Germany’s far-left interior minister wants to teach about right-wing extremism in kindergarten

Germany’s far-left interior minister wants to start educating children about the dangers of right-wing extremism in kindergarten but makes no mention of left-wing extremism or radical Islam

editor: REMIX NEWS
author: Remix News Staff
German Federal Minister of the Interior and Community Nancy Faeser speaks during a news conference as part of the repatriation conference about the outcome of the work meeting with Austrian Minister of the Interior Gerhard Karner in Vienna, Austria, Monday, Feb. 21, 2022. (AP Photo/Lisa Leutner)

German Federal Minister of the Interior Nancy Faeser has spoken out in favor of teaching children about the dangers of right-wing extremism in kindergarten.

“We have to smash right-wing extremist networks,” Faeser affirmed in an interview with the Frankfurter Allgemeine Zeitung newspaper on Sunday. “The state of law must not accept calls for murder and threats.

“We are resolutely combating this breeding ground for violence, but the fight against right-wing extremism starts much earlier, namely with good educational work. It has to start in kindergarten,” she added.

The German interior minister called for the nurturing of young children to ensure that they are no longer susceptible to “ideologies of exclusion” and insisted this could be taught in a “playful” way.

“We need democratic education that makes it clear that it does not matter where a family came from, what skin color someone has, who they believe in, or who they love,” Faeser added.

The greatest threat comes from right-wing extremism

Faeser announced a package of measures and special laws to promote democracy. Among other things, she wants to tighten the weapons law and promote clubs against right-wing extremism. In addition, the politician plans to increasingly screen the public service for employees with right-wing extremist views.

“I think you have to look at it when people reach the threshold where they are going against the state and questioning the state. Then, you can no longer represent the state. Anyone who doubts about the country in public service has no business there,” she claimed.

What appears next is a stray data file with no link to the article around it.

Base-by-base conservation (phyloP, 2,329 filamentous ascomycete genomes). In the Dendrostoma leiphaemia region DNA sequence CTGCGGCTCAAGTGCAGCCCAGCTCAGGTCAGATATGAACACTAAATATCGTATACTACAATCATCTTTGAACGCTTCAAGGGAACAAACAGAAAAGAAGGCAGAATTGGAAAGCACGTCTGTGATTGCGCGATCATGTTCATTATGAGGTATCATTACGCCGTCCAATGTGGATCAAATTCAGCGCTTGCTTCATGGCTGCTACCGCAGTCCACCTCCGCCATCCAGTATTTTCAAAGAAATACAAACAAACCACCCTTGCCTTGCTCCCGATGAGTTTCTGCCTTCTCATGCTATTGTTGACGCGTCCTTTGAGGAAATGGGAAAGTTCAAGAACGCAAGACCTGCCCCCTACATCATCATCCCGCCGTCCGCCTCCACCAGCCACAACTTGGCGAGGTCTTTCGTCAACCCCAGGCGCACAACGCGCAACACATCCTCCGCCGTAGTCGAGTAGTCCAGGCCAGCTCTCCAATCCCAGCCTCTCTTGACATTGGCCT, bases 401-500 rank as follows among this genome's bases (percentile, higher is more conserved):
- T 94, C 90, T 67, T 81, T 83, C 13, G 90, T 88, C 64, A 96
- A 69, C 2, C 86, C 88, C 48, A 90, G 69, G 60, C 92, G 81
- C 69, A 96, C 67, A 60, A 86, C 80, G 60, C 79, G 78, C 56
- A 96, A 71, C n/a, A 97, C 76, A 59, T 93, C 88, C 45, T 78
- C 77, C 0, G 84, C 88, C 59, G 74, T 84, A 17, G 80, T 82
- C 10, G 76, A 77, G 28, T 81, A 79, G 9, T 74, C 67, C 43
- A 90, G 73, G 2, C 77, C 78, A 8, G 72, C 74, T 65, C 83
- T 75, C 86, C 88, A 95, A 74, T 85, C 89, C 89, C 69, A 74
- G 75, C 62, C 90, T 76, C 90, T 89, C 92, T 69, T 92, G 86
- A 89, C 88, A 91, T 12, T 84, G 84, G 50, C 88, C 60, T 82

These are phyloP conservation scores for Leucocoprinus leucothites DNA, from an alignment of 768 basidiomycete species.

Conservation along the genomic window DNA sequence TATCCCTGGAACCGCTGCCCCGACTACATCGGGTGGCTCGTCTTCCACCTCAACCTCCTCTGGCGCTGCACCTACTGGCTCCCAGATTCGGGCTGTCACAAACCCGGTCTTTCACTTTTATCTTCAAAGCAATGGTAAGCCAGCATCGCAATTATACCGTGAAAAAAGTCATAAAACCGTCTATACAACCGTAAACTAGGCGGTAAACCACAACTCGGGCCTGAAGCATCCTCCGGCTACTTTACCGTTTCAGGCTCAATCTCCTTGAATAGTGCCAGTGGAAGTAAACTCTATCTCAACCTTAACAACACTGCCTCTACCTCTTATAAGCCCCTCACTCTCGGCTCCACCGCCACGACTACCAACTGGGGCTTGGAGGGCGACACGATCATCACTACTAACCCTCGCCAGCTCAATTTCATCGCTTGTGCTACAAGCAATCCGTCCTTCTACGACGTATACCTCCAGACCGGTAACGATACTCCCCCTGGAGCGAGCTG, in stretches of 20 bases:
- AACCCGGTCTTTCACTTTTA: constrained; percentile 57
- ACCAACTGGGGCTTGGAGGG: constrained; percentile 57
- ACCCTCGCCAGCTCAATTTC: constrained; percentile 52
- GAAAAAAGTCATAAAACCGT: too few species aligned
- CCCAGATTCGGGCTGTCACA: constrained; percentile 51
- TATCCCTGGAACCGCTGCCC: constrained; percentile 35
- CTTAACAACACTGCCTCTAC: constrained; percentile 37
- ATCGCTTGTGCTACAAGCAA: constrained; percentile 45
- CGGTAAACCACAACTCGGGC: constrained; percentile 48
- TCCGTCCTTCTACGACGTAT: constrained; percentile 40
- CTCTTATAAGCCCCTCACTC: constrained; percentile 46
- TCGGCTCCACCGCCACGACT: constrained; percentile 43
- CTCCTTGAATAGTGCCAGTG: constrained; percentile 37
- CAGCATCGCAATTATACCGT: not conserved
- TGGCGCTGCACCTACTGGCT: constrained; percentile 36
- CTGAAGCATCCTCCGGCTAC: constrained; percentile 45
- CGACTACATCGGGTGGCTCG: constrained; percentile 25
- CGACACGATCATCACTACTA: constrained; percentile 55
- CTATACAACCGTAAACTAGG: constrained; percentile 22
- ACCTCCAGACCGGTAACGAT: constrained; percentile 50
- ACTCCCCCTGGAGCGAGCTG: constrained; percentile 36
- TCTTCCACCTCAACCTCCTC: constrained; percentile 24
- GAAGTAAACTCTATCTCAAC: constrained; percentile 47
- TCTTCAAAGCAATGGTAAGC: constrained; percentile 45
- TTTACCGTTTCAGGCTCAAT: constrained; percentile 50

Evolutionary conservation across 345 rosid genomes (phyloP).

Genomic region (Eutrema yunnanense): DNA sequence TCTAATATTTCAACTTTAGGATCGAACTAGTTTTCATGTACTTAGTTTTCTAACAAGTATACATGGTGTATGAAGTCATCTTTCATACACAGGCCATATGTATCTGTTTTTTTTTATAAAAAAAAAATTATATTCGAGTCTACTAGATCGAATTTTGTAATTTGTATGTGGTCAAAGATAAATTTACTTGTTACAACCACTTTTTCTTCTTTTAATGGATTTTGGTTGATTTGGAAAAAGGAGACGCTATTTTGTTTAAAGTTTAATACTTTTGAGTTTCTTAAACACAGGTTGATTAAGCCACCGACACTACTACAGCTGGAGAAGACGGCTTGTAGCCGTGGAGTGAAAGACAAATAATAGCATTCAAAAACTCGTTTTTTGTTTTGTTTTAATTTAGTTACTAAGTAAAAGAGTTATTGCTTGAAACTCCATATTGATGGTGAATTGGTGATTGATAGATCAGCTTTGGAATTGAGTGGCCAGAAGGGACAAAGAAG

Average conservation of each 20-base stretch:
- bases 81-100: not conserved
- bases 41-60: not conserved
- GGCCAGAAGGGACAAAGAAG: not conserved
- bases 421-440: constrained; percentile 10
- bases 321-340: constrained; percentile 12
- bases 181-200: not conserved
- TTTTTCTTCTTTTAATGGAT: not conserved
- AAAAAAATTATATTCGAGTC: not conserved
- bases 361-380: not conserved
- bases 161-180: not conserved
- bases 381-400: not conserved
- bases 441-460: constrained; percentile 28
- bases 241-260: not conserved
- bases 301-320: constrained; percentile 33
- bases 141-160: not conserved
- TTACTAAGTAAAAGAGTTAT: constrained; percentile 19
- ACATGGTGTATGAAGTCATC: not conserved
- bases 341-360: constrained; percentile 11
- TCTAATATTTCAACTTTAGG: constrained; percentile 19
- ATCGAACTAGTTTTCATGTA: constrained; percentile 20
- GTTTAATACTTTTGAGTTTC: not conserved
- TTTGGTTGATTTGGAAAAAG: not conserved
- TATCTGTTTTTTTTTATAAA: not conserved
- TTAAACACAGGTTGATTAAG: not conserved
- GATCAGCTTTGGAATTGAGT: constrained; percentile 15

Her agenda against right-wing extremism comes after the Germany’s interior ministry reported on a troubling rise in left-wing violence in Germany in 2021.

Covid-19 protests were infiltrated by right-wing extremists”

The federal interior has already made alarmist claims about right-wing extremism, saying it was the greatest threat to democracy in Germany, and drew particular attention to the alleged infiltration of the protests against pandemic measures by right-wing forces.

“The willingness to use violence is increasing. Many lateral thinkers are becoming more radical,” Faeser warned. “Threats and intimidation are absolutely unacceptable! We must step up efforts to promote social cohesion and overcome attempts by anti-democratic forces to split,” she added in a recent tweet.

Germany’s new left-wing government is threatening to take authoritarian measures in regards to the protests, including shutting down the Telegram app messaging service. The app has been used as a platform for sharing censored views on Covid-19 an organizing opposition protests.

She has kept most silent about left-wing extremism and Islamic terrorism. She has also recently been criticized for publishing an article in “Antifa” magazine, which is run by an organization recognized as an extremist organization by the German federal government

Federal President Frank-Walter Steinmeier (SPD), who had repeatedly compared critics of the measures to the right-wing extremists, offered similar remarks.

“Anyone who opposes our law and joins forces with self-declared enemies of the state and right-wing extremists who are known to protect the constitution can no longer credibly invoke democracy and freedom,” Steinmeier claimed.

Recently published information from the Ministry of the Interior in response to a small request from the Left Party in the Bundestag seems to contradict this representation. In 2021, for example, there were fewer right-wing extremist acts than there have been in ten years.

As the Neue Osnabrücker Zeitung daily reported on Sunday, 7,700 people participated in 91 right-wing extremist demonstrations last year. According to the Ministry of the Interior, the number of participants had halved compared to the previous year. In 2019, there were still 347 events with 22,500 visitors.

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